Down here - far below the exalted status of EU commissioners, government ministers and Supreme Court judges - we get it.
We know an infinitesimal speck may kill any of us at random, or may wreck our inner organs and leave us vulnerable for the rest of our lives.
We know it can rip through the population.
When we observe the rules, the numbers go down. When we breach the protective measures, the numbers go up.
It's not a moral law, it's not a magic formula - it's the law of physics.
It's a bloody dangerous virus, but soap and water can defeat it; observing the rules of distance can defeat it.
Protective measures have created conditions all of us find uncomfortable and frustrating. And wreaked economic havoc.
But obeying the rules isn't a fetish, it's an essential defence. It's the difference between the Biogen world of mass sickness and a world put on hold while science strives to find greater protections.
We get safely through the day by asking ourselves questions. Is this safe? How can I make it safer? Should I give it a miss altogether?
It's about improving the odds against the virus, while avoiding paranoia. There's no certainty, just that suite of protective measures, the best that science can do right now.
A range of the exalted ones - of politics, business, the media, the judiciary, the lobbying outfits - went into a big room and seemingly didn't ask those basic questions about numbers, safety, the risk to themselves and to everyone they would meet in the days that followed. If it was just them at risk - go ahead. But they risked us all.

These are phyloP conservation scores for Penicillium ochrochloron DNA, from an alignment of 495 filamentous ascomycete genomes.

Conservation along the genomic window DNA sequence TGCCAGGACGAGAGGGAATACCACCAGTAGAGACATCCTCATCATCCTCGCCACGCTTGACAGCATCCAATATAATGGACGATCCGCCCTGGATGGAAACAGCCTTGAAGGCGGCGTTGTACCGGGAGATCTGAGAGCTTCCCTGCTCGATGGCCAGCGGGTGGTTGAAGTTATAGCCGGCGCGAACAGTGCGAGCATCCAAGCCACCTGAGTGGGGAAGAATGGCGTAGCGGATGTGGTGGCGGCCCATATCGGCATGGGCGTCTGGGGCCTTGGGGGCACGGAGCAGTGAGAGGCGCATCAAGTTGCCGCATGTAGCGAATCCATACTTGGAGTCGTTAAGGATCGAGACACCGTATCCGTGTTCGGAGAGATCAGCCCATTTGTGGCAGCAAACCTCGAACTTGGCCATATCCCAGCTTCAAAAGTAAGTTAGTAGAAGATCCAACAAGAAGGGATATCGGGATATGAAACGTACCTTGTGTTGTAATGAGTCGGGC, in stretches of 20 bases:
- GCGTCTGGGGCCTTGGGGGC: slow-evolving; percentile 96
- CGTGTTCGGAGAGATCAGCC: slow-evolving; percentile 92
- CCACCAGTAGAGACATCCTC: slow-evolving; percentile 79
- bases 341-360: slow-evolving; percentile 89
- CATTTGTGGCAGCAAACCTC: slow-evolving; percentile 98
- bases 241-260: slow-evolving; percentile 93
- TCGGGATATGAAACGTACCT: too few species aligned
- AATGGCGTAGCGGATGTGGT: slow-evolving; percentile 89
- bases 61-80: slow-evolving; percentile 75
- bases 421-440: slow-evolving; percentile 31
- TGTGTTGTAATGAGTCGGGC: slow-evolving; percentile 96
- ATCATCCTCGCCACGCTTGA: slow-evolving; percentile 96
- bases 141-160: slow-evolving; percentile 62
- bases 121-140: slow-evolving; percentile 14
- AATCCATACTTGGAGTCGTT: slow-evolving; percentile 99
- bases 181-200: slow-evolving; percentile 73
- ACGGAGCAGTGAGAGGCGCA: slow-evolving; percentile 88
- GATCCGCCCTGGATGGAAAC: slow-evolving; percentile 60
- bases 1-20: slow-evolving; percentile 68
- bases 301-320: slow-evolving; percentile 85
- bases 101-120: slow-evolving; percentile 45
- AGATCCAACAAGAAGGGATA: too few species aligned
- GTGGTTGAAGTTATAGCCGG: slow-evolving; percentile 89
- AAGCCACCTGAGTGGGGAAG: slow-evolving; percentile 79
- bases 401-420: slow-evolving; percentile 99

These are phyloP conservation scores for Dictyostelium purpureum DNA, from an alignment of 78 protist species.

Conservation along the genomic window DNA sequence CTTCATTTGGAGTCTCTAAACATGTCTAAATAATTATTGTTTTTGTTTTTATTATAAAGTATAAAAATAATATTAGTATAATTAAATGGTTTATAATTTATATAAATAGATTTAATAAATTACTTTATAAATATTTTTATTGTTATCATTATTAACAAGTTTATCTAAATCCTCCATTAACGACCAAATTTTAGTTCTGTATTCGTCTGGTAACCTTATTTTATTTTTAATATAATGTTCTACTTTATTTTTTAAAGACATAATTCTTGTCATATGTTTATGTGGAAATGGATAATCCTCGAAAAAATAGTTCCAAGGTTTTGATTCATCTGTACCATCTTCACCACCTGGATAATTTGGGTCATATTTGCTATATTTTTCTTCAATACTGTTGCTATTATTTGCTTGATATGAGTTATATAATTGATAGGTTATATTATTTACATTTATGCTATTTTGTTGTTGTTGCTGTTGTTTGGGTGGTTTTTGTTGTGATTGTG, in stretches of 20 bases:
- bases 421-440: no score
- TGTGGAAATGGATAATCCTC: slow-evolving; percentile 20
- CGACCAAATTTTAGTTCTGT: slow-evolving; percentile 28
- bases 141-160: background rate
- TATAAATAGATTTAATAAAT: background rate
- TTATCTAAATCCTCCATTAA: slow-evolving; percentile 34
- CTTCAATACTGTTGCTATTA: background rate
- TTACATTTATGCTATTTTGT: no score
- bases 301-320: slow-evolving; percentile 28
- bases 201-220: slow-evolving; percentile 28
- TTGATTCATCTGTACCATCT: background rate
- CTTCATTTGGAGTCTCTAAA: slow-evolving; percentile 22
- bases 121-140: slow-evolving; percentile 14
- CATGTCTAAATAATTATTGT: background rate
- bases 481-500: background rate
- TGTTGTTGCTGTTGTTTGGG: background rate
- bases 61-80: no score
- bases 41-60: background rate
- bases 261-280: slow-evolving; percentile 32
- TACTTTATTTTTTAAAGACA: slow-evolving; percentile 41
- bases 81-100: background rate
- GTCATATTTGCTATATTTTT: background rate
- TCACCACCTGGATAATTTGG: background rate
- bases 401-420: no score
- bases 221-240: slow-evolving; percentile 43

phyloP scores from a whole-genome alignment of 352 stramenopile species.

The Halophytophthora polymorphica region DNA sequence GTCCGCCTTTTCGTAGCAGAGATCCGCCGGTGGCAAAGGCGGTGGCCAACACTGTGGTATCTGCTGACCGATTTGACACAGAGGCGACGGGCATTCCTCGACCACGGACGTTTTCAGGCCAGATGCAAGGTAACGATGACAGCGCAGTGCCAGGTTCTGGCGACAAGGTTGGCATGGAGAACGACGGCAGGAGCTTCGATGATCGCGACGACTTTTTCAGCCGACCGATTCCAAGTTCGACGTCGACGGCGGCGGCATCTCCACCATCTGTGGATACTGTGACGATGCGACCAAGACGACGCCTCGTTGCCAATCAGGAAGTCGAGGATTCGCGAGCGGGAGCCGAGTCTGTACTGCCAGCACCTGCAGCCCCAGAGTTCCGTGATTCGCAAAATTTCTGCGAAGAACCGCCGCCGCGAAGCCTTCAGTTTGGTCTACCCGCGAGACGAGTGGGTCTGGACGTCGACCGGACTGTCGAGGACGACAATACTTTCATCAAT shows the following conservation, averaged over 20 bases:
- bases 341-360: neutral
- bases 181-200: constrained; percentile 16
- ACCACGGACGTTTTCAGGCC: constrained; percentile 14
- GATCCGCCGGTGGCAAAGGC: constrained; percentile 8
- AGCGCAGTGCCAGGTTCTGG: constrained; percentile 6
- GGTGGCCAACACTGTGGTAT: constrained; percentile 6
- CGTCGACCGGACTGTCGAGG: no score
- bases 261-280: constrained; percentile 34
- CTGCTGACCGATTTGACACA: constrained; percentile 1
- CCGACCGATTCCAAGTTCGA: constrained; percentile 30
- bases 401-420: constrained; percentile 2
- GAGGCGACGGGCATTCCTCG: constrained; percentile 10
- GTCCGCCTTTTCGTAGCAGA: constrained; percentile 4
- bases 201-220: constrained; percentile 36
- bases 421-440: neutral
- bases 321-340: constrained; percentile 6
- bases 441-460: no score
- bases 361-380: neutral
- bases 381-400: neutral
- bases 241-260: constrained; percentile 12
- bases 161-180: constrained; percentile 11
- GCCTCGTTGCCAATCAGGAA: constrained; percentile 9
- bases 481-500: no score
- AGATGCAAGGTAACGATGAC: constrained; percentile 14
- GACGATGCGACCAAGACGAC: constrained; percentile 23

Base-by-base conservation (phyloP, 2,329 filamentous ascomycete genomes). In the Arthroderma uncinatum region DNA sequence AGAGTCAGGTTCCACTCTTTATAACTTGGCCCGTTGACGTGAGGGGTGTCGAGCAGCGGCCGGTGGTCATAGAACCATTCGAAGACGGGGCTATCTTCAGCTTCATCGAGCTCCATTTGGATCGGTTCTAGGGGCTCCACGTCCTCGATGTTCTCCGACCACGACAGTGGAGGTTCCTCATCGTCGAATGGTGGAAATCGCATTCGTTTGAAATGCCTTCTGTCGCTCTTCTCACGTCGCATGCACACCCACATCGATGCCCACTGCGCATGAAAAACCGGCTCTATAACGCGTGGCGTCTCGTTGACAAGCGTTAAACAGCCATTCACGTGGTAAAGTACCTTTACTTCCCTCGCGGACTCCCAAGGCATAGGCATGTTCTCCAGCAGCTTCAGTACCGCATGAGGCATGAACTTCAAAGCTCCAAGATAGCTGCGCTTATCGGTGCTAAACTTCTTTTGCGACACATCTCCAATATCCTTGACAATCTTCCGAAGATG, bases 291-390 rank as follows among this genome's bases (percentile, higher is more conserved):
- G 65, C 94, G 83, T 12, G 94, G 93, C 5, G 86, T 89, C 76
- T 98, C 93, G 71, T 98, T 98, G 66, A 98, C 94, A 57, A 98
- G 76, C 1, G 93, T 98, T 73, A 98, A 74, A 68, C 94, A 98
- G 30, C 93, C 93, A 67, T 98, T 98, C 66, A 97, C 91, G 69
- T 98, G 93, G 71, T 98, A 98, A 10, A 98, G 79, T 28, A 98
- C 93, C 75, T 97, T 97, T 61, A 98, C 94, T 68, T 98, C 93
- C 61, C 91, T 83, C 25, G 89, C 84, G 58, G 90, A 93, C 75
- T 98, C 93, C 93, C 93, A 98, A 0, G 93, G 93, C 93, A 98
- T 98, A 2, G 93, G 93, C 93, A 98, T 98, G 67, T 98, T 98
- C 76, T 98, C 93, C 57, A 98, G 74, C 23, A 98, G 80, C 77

None of us enjoy following the rules, but it's the only dependable way forward, while keeping to a minimum the number of socially-distant funerals.
There are eejits all around us, waving placards and tricolours - the right-wing anti-mask brigade. They demand their inherent human right to cough in your face.
They believe coronavirus is a left-wing conspiracy in which everyone from billionaire Bill Gates to the nurses at the Mater Hospital are pretending there's a deadly virus killing people.
Personally, I believe the anti-mask people can't cope with the complexity of modern life. They survive by finding intricate ways to ignore reality.
But, tell me this: what's the difference, in behaviour, between one of those eejits howling outside the GPO and Séamus Woulfe of the Supreme Court, Seán O'Rourke, eminent journalist, or Phil Hogan, erstwhile EU commissioner?
In reality, in behaviour, they're all in denial.
The mighty Hogan zipped through Kildare, Galway, Limerick, Kilkenny, Roscommon, denying he broke any rules.
Marketing geniuses are already plotting a new tourist trail for golfers, the Wild Hogan Way.
Any day now Nasa will release a photo of Big Phil golfing on the moon.
Yes, it's all fun and games until you're burying your brother-in-law when he's died alone behind a perspex shield.
For too many among us, 2020 has already been unbearably savage and sad. Which is why the anger unleashed by the frolics of the elite was so unyielding.
Hogan still denies doing anything wrong. He says he resigned because public pressure was a "distraction" from his job. Fine Gael mouthpieces say he resigned because public anger "was not going to go away".
The Oireachtas Golfing Society has its fans. They denounce the 'populism' that dares demand the nobles observe the rules that seek to protect us all.
They're talking through an orifice primarily used for other purposes.